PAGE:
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View Full Version : Intel's whore Dell doing it's best to stay loyal


Rich
May 31st 06, 08:16 PM
But it's an uphill battle. Canada's version of Dell (MDG) is still an
Intel-only whore. I guess the bribes are still coming, despite court
cases impending against Intel?
http://www.theinquirer.net/?article=32039

EARLIER IN THE year, AMD had already got its foot partially in Dell's
door when the Texas-based company acquired Alienware, which was
already selling Opteron and Athlon 64 based systems.

The direct-seller admitted in the ame Q1 FY'07 financial statement in
which it also announced the Opteron decision: "The competitive
environment has been more intense than we had planned for or
understood," said Kevin Rollins, Dell's chief executive officer.

Could that have had anything to do with the rapid growth of Opteron in
the enterprise? If so, like Intel, Dell was seriously caught with its
pants down.

Someone must have extrapolated what would happen if Dell remained an
Intel only shop and AMD continued its rapid growth in the enterprise.
It would have been a simple graph - one line going up and the other
going down.

Intel's shareholders have already made their feelings known about the
chip giant's poor performance record. Dell doesn't want to end up
where Intel currently is, so hence its Opteron announcement. But Dell
won't be offering one-way and two-way Opteron based systems. So why
such a limited embrace?

It's been evident for a long time that four-way Opteron systems reign
supreme over their Xeon-based counterparts. Dell's decision would
imply that Intel won't be able to deliver a competitive solution until
close to the end of the decade.

But what about Dell's customer base? Surely they were demanding one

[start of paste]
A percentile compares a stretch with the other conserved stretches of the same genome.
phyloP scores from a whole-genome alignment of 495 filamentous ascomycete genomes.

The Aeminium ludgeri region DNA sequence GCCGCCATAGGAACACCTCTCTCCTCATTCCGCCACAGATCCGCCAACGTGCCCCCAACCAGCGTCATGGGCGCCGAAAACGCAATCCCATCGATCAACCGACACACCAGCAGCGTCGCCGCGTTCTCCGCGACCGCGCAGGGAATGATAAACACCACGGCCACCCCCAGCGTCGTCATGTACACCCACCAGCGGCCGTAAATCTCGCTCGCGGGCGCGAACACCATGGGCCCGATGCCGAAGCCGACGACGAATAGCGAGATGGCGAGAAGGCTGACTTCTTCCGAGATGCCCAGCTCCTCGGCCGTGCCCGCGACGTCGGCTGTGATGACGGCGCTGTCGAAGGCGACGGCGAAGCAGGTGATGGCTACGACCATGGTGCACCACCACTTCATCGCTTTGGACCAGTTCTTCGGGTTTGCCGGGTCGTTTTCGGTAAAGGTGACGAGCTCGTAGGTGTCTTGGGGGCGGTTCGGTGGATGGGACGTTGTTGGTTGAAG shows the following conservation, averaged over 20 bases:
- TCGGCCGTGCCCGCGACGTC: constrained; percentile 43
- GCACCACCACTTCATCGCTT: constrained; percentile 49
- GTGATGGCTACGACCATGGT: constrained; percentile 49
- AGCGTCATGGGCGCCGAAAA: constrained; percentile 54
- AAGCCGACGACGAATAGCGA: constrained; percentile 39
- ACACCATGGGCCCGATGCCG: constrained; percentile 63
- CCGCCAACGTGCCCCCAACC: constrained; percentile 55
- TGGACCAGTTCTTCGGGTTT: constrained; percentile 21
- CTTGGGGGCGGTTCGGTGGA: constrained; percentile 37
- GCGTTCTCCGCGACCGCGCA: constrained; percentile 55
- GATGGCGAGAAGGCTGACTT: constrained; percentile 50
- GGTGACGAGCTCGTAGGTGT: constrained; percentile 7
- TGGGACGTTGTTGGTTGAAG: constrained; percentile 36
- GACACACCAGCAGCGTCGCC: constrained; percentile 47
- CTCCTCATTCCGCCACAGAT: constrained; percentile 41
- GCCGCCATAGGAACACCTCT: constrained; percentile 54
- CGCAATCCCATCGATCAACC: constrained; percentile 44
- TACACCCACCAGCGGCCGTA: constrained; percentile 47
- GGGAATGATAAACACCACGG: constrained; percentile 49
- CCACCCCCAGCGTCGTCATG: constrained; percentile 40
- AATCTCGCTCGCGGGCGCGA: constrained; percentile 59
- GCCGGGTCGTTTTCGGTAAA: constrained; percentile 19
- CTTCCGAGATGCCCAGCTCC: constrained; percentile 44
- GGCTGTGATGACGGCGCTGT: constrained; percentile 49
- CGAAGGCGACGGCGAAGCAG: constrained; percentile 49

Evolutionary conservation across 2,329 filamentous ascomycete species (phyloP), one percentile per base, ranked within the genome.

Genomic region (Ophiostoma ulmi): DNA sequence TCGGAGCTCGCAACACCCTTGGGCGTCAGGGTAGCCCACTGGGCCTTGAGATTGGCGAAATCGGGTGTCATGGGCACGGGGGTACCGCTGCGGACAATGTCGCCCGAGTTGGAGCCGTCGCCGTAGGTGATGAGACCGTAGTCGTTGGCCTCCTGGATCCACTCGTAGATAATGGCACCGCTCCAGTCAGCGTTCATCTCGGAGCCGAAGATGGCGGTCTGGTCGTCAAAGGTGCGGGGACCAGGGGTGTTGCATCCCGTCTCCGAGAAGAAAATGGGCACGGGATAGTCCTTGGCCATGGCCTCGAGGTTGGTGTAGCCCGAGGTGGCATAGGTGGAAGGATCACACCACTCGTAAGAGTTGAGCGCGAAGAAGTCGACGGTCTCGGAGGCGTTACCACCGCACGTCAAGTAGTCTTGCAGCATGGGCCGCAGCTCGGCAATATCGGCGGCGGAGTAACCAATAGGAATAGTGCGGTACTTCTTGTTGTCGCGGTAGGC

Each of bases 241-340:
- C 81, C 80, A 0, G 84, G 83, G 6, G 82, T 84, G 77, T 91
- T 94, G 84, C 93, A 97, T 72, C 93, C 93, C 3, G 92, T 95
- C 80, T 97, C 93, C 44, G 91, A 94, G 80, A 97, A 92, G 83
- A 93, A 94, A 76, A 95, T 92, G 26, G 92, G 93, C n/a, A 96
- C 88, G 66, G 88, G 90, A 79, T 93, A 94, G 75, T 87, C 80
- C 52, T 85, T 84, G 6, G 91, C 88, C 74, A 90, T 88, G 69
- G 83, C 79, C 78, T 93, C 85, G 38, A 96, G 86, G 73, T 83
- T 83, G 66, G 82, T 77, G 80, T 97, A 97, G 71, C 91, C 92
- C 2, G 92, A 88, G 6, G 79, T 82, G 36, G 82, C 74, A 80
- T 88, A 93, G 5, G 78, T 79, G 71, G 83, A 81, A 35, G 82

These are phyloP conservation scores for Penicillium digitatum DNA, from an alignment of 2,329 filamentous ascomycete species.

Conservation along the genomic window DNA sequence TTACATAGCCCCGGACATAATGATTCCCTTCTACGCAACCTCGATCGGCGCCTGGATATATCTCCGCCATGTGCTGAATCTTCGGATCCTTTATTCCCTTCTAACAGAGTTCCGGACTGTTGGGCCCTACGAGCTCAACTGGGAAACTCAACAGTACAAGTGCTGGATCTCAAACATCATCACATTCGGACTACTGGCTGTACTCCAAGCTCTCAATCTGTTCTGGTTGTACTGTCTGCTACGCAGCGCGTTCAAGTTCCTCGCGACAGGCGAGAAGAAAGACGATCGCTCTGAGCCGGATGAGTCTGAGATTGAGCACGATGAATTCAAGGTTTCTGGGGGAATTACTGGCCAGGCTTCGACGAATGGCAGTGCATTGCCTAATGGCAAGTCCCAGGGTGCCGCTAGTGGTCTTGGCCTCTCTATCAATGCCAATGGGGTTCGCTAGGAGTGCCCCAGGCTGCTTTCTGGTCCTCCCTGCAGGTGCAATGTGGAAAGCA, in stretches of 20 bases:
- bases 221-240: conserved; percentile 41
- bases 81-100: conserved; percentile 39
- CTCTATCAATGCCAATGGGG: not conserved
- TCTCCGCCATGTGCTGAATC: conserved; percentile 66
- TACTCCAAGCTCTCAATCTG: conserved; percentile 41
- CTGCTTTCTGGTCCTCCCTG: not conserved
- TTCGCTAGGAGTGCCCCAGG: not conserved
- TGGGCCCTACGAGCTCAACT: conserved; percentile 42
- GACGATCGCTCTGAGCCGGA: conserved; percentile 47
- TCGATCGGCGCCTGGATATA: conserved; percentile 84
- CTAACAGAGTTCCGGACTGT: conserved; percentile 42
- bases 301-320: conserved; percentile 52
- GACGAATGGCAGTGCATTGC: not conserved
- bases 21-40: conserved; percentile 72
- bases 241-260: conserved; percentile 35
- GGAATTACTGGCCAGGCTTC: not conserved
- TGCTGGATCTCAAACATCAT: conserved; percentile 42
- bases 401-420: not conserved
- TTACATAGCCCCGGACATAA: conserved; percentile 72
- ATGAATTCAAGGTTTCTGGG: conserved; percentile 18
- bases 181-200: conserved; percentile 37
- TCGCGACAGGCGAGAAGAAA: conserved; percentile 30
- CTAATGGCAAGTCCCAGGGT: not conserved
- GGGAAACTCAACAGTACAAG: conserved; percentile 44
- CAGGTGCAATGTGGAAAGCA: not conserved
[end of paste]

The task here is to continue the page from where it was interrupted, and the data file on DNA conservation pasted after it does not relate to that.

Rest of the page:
and two-way systems, which are the volume movers. Those who were
expecting and demanding such won't be happy bunnies.

Of course, with the growing demand for AMD Opteron based systems,
Dell's Opteron decision may have come too late in the day for the chip
maker to meet its demand. That could mean one and two-way systems
could be offered down the road. Conversely, Dell may have unshakable
confidence that Intel will deliver this time round with its one and
two-way chip offerings.

Dell's marketing of its Opteron based product will be of interest when
it's launched. But will it be as lame as Supermicro? It's still not
possible to navigate from Supermicro's home page to its Opteron based
products. It's one thing to offer something. It's another to promote
it. So Dells' product positioning and the language used to
differentiate its Xeon and Opteron based product will make for
interesting reading.

AMD has a lot of interesting technology coming down the road that will
solidify an already firm AMD64 foundation. Quad core devices, shared
level three cache, RAS enhancements and virtualization technology to
name just a few.

Some of Intel's future technologies are similar to AMD's. But there is
a significant difference when past performance is looked at. Where AMD